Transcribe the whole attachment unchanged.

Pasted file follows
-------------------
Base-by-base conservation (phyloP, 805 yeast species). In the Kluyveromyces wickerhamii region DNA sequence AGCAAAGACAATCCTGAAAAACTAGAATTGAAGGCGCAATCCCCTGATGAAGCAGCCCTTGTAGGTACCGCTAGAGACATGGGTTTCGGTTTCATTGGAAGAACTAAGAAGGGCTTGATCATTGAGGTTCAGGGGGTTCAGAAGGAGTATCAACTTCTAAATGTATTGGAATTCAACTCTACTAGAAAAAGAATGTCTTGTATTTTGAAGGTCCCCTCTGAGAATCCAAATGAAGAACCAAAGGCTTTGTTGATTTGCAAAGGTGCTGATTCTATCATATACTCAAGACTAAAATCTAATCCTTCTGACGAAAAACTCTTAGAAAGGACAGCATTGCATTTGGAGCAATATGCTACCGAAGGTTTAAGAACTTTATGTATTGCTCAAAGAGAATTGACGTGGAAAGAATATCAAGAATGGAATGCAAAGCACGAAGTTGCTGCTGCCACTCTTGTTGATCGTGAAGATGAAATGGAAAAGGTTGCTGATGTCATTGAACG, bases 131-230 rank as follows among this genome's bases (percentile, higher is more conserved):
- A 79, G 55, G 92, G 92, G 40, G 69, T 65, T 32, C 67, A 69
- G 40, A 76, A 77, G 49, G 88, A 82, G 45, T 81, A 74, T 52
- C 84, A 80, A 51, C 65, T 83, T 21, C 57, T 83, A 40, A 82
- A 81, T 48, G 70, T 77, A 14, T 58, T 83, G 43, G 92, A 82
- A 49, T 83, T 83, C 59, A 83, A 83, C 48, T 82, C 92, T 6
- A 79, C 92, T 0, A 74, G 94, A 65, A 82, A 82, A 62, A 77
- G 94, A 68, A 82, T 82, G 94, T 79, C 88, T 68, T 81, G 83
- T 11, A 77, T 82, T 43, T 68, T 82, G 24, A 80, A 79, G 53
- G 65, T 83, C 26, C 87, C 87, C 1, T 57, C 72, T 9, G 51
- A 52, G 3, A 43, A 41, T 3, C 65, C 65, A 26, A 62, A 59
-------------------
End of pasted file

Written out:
Base-by-base conservation (phyloP, 805 yeast species). In the Kluyveromyces wickerhamii region DNA sequence AGCAAAGACAATCCTGAAAAACTAGAATTGAAGGCGCAATCCCCTGATGAAGCAGCCCTTGTAGGTACCGCTAGAGACATGGGTTTCGGTTTCATTGGAAGAACTAAGAAGGGCTTGATCATTGAGGTTCAGGGGGTTCAGAAGGAGTATCAACTTCTAAATGTATTGGAATTCAACTCTACTAGAAAAAGAATGTCTTGTATTTTGAAGGTCCCCTCTGAGAATCCAAATGAAGAACCAAAGGCTTTGTTGATTTGCAAAGGTGCTGATTCTATCATATACTCAAGACTAAAATCTAATCCTTCTGACGAAAAACTCTTAGAAAGGACAGCATTGCATTTGGAGCAATATGCTACCGAAGGTTTAAGAACTTTATGTATTGCTCAAAGAGAATTGACGTGGAAAGAATATCAAGAATGGAATGCAAAGCACGAAGTTGCTGCTGCCACTCTTGTTGATCGTGAAGATGAAATGGAAAAGGTTGCTGATGTCATTGAACG, bases 131-230 rank as follows among this genome's bases (percentile, higher is more conserved):
- A 79, G 55, G 92, G 92, G 40, G 69, T 65, T 32, C 67, A 69
- G 40, A 76, A 77, G 49, G 88, A 82, G 45, T 81, A 74, T 52
- C 84, A 80, A 51, C 65, T 83, T 21, C 57, T 83, A 40, A 82
- A 81, T 48, G 70, T 77, A 14, T 58, T 83, G 43, G 92, A 82
- A 49, T 83, T 83, C 59, A 83, A 83, C 48, T 82, C 92, T 6
- A 79, C 92, T 0, A 74, G 94, A 65, A 82, A 82, A 62, A 77
- G 94, A 68, A 82, T 82, G 94, T 79, C 88, T 68, T 81, G 83
- T 11, A 77, T 82, T 43, T 68, T 82, G 24, A 80, A 79, G 53
- G 65, T 83, C 26, C 87, C 87, C 1, T 57, C 72, T 9, G 51
- A 52, G 3, A 43, A 41, T 3, C 65, C 65, A 26, A 62, A 59